THE DEALS THAT DO GET DONE
The entrepreneurs who might have cause for optimism are those who, despite the recession, have seen sales and profit growth. “People will pay a premium for a good company with positive cash flow:’ says Anthony Alfonso, president of BDO Valuation Advisors, a consulting firm in Los Angeles. In many cases, Alfonso adds, those buyers are large companies looking to make strategic acquisitions. Intel and Google, for example, have begun putting their stockpiles of cash to work, often in a bid to augment R&D efforts or to enter a new market That’s what happened in August, when Hewlett- Packard and Dell got into a multibillion-dollar bidding war over 3Par, a data-storage company based in Fremont, California. (HP won, paying a reported $2.35 billion.)
Another potential bright spot: Overseas buyers, especially from China and India, are looking for a relatively inexpensive way to enter the U.S. market, says John Bender, founder and managing director of Bender Consulting, a mergers and acquisitions veteran that led the 2001 combination of HP and Compaq. “International companies,” Bender says, “are looking to acquire companies with strong brands and patent portfolios or contract manufacturers that are located near their existing customers’
Private equity groups are also tiptoeing back into the market. That’s because low valuations and sale prices present all sorts of opportunities. For instance, Agora Capital, a private equity firm in New York City, recently acquired Antique & Vintage Woods of America, a supplier of reclaimed brick and wood materials that was founded in 1995 and is based in Pine Plains, New York. The sellers, Dale Mitchell and Marilyn Miklau, who both turned 71 this year, had their business on the market for about a year before finally deciding to sell. The acquisition, says Agora managing director Jamie Hammel, will probably be the first of many for Agora in the reclaimed-building-materials industry, which consists largely of mom-and-pop shops. “We are actively looking for bolt-on acquisitions,” Hammel says.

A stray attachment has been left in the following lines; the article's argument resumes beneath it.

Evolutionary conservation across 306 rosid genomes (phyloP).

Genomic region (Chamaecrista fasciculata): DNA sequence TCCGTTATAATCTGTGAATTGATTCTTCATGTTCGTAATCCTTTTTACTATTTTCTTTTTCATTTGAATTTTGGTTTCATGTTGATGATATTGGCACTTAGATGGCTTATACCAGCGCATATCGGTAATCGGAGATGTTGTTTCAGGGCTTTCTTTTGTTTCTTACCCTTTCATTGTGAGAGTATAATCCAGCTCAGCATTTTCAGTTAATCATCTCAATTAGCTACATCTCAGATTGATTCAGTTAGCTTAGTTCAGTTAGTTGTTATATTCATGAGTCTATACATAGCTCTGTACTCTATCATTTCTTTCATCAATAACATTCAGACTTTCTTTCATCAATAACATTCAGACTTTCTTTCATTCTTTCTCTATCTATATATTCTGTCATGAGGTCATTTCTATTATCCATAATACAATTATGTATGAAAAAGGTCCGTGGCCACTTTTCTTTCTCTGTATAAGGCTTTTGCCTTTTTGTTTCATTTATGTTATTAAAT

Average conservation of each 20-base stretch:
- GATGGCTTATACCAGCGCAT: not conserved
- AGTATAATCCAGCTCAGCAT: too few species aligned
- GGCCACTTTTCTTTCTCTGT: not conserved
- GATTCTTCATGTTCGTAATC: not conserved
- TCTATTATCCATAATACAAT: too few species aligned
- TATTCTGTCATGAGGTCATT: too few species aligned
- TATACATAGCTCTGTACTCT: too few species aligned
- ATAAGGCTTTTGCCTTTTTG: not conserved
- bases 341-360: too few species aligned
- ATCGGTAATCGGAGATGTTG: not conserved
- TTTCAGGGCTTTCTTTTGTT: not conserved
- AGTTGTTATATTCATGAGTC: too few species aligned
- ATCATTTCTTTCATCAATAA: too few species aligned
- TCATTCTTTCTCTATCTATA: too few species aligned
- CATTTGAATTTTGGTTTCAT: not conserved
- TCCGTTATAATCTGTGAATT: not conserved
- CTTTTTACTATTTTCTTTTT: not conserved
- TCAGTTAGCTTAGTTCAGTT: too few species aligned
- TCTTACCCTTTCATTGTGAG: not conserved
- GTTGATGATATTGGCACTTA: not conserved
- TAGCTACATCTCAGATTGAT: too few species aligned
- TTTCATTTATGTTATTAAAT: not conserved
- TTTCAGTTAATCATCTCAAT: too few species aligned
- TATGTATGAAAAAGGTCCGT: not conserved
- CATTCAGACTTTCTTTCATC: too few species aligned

Meantime, many would-be sellers are behaving as though the clock is ticking. Capital gains taxes are expected to increase to 20 percent from 15 percent in 2011, which is leading many entrepreneurs to consider selling now to avoid a bigger tax bite next year. “We are seeing an increase in family-business owners trying to sell their business before year end, because they’re worried about what will happen with the tax code:’ says Bob Auer, managing director of Prairie Capital Advisors, an investment bank in Oakbrook Terrace, Illinois.
A BUYER’S MARKET PERSISTS
That’s good news for buyers, of course. But it’s worrisome for entrepreneurs looking to cash out down the road—because those selling today might be willing to agree to a lower asking price simply to get the deal done. Consider Doug Bolton, who sold his Lake Tahoe, California—based floor-covering business in August for $3 18,000—far less than he had expected. He also had to finance part of the deal himself. But, at 54, he was looking for someone else to put the energy into expanding the business further. “I guess you always second-guess yourself about how much you sell for:’ he says. “But I have to admit that tax issues did factor in to the decision.”
Economists estimate that as many as 70 percent of privately held businesses will be put up for sale within the next 10 years, as more baby boomers like Bolton retire. That mounting supply could putdown- ward pressure on valuations for years to come—a sobering message to entrepreneurs nervously waiting for the market to bounce back. “Five years from now, multiples will go down, because the supply of businesses will be up:’ says Lipski, of Capital Advice. “When you add in the uncertainty over the tax and regulatory environment, it might not be a bad idea for more owners to sell now—rather than deal with those kinds of headaches down the road.”